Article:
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Twitter hashtag '#1ReasonWhy' exposes sexism in game industry

Game developers took to Twitter over the past 24 hours to raise their concerns over sexism and harassment within the video game industry, with hundreds of examples of poor treatment revealed.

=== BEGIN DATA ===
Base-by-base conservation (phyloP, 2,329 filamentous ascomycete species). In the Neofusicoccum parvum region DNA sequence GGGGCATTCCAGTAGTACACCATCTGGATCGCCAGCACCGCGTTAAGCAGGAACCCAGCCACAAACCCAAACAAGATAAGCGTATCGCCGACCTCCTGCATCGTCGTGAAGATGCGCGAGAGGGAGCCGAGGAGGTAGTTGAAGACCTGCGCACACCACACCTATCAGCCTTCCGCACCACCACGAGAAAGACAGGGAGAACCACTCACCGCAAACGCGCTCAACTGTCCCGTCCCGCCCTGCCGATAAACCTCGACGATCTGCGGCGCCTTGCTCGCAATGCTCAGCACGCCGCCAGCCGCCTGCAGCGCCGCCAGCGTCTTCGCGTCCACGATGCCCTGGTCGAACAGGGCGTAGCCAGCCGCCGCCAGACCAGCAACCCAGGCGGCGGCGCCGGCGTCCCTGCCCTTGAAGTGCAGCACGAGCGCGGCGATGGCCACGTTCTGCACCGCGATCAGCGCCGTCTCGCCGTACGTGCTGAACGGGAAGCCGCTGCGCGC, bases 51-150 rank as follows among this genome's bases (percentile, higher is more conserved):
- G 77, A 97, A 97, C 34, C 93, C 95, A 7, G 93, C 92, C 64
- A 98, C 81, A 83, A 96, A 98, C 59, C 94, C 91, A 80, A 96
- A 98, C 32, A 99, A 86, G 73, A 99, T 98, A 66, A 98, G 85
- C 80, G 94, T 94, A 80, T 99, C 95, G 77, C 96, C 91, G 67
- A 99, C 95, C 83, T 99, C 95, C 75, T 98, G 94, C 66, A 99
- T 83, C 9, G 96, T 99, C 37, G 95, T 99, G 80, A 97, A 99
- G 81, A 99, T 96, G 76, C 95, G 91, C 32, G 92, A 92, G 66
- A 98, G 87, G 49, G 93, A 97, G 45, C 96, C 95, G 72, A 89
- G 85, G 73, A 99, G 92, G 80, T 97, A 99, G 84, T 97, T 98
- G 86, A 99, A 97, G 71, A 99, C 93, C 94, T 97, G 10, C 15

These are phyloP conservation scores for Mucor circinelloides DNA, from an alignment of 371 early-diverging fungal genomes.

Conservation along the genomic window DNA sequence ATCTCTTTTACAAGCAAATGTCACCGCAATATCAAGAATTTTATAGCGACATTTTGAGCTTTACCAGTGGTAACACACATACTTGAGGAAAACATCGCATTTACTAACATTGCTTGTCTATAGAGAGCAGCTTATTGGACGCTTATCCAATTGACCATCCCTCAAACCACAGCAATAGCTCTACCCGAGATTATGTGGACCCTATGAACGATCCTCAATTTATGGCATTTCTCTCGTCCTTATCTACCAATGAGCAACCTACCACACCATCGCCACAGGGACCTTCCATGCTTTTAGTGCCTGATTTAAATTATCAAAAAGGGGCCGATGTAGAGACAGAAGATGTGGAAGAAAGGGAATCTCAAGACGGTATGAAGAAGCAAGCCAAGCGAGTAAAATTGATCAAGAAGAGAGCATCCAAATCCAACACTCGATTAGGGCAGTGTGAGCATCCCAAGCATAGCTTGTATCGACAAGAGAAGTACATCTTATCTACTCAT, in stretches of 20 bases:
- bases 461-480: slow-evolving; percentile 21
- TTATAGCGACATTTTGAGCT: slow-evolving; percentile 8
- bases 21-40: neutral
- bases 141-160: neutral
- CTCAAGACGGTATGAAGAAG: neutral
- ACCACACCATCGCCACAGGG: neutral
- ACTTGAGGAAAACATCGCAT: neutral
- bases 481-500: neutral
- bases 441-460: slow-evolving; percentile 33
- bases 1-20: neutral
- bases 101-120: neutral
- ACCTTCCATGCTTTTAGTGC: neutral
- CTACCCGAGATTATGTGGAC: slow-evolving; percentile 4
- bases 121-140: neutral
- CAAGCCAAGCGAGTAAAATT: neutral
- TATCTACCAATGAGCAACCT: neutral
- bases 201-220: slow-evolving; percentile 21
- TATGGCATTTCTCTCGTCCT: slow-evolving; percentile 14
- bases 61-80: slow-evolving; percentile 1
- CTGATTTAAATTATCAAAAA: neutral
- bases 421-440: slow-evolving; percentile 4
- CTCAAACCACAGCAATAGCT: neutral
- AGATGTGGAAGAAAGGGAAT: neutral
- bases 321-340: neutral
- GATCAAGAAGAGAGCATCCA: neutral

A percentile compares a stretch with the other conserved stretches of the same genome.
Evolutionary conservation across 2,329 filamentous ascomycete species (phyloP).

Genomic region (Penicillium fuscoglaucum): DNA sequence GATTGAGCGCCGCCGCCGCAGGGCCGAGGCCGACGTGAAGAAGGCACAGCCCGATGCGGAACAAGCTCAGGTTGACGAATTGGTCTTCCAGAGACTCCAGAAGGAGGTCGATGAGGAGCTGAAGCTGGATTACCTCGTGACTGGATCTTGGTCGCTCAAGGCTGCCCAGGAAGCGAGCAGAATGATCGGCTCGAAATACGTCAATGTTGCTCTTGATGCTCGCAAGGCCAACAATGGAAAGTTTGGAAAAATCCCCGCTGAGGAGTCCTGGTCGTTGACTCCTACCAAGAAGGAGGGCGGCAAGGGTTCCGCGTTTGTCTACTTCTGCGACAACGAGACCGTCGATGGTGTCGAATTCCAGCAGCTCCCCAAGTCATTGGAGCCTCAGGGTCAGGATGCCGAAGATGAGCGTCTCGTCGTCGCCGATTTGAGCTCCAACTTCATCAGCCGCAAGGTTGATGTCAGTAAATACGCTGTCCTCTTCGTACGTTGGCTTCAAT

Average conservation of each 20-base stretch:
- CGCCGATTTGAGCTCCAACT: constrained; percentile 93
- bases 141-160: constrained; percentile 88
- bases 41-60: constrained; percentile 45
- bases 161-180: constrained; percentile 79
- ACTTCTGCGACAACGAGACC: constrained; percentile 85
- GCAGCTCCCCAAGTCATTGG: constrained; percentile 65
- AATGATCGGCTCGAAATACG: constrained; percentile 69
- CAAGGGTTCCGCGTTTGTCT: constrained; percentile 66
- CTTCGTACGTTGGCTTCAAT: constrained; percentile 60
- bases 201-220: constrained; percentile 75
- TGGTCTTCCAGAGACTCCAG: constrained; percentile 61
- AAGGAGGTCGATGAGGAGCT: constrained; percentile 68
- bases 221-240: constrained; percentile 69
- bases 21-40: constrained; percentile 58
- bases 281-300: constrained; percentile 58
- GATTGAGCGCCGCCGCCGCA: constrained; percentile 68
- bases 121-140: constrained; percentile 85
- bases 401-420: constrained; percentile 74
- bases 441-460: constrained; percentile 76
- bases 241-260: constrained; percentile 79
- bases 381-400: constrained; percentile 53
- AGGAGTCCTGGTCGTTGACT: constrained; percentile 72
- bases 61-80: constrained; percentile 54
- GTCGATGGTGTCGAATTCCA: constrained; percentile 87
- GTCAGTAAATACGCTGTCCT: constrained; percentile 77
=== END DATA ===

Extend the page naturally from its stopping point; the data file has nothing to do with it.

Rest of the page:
Game developers took to Twitter over the past 24 hours to raise their concerns over sexism and harassment within the video game industry, with hundreds of examples of poor treatment revealed. The Twitter hashtag #1ReasonWhy started late last night as a means for women to explain "1 Reason Why" they don't feel comfortable in the game industry. The momentum of the topic highlights the ongoing issue of gender equality in the game industry workplace. The topic quickly gathered considerable speed and force, with numerous notable figures in the industry putting forth claims and accusations about situations they had found themselves in. "You shouldn't have to be this brave to just go to work when your job doesn't involve violence, weapons or risk," tweeted Leena van Deventer, video game correspondent for Tech Talk Radio. "There's not enough investment in AAA games about something other than war, cowboys, football, cars," lamented Reality is Broken author and game designer Jane McGonigal. "It can be subtle, a disdain for inclusive management, conflict resolution, creative non sequiturs, holistic development," added Kellee Santiago, formerly of thatgamecompany. "Creating appropriately dressed female characters is viewed as a rarity, rather than the norm," noted Tomb Raider writer Rhianna Pratchett. Elsewhere, video game designer Caryn Vainio commented, "I got blank stares when I asked why a female soldier in a game I worked on looked like a porn star." Tara J. Brannigan, community marketing manager for PopCap Games, added that she has "been groped by strangers at least once at nearly every major conference." The Twitter movement makes for solemn reading, and emphasizes the incredible issues that our industry still faces when it comes to sexism and misogyny in the realm of video games, whether it's from players or within the workplace. Of course, these gender issues in the industry are far from new, and Gamasutra's Leigh Alexander discussed taking the dialogue further by looking past symptoms earlier this year.

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